At the moment, the Calgary Flames have at least four contenders for Team Canada’s entry at the 2010 Vancouver Olympics: Jarome Iginla, Dion Phaneuf, Robyn Regehr, and Jay Bouwmeester. Each of these is under the microscope, watched closely by a city of expectant fans and a nation of rabid critics. While the defensemen hold their own, Rene Bourque’s team-leading numbers and premature discussion of Olympic considerations give rise to deeper-than-usual scrutiny of Calgary’s offensive stars and their performance this year.
Time to get well
It’s way too early in the season to feel like I’m repeating myself. Flames head coach Brent Sutter obviously feels the same—Calgary post-game media scrums have been less than warm lately, Sutter baulking at being forced to call out some of his best men before October was even over.
The message? Calgary’s elite and experienced players need to step it up, whether that means scoring more goals, assists, or simply increasing the regularity of game-changing performances.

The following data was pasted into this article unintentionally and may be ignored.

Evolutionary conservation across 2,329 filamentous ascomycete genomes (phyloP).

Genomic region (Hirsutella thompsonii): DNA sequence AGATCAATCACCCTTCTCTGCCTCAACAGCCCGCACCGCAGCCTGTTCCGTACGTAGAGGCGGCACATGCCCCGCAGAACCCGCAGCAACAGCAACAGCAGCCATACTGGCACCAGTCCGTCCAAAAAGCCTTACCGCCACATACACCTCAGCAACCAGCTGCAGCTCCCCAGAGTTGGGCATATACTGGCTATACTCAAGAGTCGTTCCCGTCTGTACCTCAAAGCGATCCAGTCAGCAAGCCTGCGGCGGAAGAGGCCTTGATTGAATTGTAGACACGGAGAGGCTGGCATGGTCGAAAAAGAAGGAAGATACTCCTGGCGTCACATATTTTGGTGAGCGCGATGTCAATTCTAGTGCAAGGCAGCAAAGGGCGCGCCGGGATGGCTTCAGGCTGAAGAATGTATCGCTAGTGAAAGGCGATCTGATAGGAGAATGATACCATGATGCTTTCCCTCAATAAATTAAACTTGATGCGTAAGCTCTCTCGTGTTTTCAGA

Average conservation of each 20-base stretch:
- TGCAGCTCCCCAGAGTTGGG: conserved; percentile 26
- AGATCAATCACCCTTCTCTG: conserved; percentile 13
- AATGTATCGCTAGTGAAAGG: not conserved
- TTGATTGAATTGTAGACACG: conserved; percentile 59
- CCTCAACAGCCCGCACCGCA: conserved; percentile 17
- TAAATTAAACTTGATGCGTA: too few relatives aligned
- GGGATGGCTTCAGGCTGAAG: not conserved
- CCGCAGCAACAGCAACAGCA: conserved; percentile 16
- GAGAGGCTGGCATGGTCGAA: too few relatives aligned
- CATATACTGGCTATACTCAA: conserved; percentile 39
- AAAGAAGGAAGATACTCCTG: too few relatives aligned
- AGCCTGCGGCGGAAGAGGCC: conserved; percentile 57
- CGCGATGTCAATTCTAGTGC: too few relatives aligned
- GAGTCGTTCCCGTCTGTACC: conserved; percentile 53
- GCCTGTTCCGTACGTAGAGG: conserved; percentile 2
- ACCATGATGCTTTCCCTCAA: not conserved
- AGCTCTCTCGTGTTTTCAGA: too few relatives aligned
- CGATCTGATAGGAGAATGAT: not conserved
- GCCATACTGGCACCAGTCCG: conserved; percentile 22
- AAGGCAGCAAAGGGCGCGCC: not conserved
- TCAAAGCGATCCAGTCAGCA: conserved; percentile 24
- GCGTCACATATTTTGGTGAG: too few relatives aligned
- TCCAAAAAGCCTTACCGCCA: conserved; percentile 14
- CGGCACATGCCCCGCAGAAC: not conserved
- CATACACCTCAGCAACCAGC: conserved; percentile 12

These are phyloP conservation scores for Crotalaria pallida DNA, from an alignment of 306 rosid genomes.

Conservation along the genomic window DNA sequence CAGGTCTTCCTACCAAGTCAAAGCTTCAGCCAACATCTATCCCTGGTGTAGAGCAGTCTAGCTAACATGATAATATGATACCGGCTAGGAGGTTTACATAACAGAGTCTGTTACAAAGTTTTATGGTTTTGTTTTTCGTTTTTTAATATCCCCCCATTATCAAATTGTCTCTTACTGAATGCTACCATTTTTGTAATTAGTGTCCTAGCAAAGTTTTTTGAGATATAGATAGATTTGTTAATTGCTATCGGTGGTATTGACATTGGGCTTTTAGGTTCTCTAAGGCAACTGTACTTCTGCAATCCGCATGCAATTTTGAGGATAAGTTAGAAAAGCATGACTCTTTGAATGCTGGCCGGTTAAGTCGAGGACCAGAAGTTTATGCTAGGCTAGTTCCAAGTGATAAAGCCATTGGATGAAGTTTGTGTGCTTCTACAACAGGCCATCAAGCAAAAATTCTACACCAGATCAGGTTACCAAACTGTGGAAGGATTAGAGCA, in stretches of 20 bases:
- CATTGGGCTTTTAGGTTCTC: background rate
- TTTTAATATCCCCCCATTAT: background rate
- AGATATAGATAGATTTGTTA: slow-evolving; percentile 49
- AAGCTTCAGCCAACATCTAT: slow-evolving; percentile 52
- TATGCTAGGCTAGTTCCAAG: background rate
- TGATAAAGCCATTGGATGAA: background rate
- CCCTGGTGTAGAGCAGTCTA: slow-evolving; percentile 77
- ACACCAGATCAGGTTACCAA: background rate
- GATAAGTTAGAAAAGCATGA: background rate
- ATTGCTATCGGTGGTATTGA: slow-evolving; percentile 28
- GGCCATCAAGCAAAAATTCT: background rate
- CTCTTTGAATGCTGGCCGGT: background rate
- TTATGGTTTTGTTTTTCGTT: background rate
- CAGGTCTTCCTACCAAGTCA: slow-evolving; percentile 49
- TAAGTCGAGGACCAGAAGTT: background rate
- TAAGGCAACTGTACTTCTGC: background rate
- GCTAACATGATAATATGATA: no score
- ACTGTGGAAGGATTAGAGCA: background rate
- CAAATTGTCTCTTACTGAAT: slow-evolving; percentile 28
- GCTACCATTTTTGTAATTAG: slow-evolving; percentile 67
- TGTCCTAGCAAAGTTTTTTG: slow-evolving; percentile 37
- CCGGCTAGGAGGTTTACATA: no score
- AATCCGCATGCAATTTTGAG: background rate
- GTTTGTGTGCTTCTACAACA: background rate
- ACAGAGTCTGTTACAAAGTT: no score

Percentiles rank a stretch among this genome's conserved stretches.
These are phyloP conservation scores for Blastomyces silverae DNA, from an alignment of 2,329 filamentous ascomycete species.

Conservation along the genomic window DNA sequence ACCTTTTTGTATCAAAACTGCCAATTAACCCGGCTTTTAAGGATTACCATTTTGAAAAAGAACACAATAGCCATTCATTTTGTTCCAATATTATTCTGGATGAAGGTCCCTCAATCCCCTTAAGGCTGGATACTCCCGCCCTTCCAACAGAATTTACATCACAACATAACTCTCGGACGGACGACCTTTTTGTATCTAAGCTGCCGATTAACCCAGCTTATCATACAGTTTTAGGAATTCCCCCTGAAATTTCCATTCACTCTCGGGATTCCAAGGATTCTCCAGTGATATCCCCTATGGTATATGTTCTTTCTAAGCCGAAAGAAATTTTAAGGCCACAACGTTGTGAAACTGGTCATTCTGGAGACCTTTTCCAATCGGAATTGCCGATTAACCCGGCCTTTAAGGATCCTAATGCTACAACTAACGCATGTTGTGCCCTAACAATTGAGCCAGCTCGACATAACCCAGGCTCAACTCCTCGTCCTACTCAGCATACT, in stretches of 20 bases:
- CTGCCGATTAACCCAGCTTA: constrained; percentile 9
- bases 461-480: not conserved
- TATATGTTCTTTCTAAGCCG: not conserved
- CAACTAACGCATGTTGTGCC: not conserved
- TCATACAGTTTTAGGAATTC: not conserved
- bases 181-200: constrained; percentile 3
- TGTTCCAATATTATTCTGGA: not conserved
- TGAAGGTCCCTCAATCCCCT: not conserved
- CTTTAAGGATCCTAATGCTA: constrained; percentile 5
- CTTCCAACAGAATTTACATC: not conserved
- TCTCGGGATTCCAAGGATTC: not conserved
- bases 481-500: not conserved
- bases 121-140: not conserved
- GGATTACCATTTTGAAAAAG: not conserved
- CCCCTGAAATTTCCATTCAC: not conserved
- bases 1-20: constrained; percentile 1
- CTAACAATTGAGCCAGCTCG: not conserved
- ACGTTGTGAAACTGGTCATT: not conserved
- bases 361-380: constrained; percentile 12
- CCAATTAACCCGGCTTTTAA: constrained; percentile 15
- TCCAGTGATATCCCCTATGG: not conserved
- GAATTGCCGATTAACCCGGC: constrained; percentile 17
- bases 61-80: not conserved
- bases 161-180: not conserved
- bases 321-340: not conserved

Complaints that the Calgary Flames rely too heavily on secondary scoring are absurd this soon in the season. Building and developing a well-rounded, multi-dimensional team with steady contribution from all players is one of the most enviable achievements in sports. This isn’t the grievance. At the moment, all eyes are on big guns like Iginla, Olli Jokinen, and Miikka Kiprusoff to meet reasonable expectations and bring their numbers up to standard to deliver the core strength they are there to provide.
It’s not the first time Iginla et al. have taken their time out of the gate. It has been made clear, however, that slow starts will not be tolerated this time around. The situation must be remedied, and repairs can be more easily made if underlying issues are fully understood.
So what’s going on? Over the past few weeks, this matter has been argued and discussed at length around the hockey circuit.
One credible possibility is the reversion in coaching style. While Calgary’s star members have been largely left to their own devices in recent seasons, head coach Brent Sutter is well renowned for the strict and egalitarian expectations of his methods. Younger, more coachable players are eagerly taking advantage of a system which gives them space to perform, an opportunity already reaping riches for less-experienced skaters in Calgary’s ranks. On the other hand, the arrival of new expectations and hewn-in-stone structure is a new obstacle for marquee types accustomed to creating tether-free ice of their own accord. Their niche is being redecorated.